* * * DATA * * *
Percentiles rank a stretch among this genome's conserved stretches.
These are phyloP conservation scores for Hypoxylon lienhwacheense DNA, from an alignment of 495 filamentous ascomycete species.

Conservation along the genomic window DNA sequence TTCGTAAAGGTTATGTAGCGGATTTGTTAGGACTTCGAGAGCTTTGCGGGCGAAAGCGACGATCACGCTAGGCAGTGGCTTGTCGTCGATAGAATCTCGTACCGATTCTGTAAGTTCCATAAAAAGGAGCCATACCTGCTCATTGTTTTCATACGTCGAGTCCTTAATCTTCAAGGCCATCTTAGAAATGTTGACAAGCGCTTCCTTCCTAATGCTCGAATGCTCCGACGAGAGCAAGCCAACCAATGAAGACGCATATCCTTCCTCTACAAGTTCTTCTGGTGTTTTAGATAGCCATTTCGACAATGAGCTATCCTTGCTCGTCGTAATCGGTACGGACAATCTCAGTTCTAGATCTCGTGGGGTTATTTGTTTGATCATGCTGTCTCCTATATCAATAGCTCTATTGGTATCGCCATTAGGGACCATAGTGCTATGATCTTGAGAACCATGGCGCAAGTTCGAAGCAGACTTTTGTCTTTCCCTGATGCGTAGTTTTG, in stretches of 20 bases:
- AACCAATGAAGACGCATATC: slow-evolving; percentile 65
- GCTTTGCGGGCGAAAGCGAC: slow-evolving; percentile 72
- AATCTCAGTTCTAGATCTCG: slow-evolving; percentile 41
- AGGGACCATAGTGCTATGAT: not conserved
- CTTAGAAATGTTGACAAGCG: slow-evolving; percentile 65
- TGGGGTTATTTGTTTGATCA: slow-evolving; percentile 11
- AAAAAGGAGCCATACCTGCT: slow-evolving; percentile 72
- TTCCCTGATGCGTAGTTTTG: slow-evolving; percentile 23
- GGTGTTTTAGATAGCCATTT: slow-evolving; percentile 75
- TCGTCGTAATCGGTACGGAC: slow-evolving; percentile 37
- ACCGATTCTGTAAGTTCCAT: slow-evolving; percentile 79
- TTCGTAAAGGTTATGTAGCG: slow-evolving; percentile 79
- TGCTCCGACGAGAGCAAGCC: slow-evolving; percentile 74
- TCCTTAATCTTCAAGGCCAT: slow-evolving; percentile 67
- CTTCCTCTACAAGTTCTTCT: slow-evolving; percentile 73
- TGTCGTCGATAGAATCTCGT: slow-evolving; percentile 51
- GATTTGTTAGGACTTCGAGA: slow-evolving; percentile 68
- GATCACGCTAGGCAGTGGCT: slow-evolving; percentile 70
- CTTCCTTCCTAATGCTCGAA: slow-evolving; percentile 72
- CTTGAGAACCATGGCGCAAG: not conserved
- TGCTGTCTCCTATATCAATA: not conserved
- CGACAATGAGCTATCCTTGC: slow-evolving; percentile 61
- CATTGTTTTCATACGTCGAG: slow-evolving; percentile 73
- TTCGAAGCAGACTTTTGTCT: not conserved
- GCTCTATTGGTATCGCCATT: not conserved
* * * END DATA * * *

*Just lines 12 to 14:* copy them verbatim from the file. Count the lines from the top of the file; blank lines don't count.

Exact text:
- GGTGTTTTAGATAGCCATTT: slow-evolving; percentile 75
- TCGTCGTAATCGGTACGGAC: slow-evolving; percentile 37
- ACCGATTCTGTAAGTTCCAT: slow-evolving; percentile 79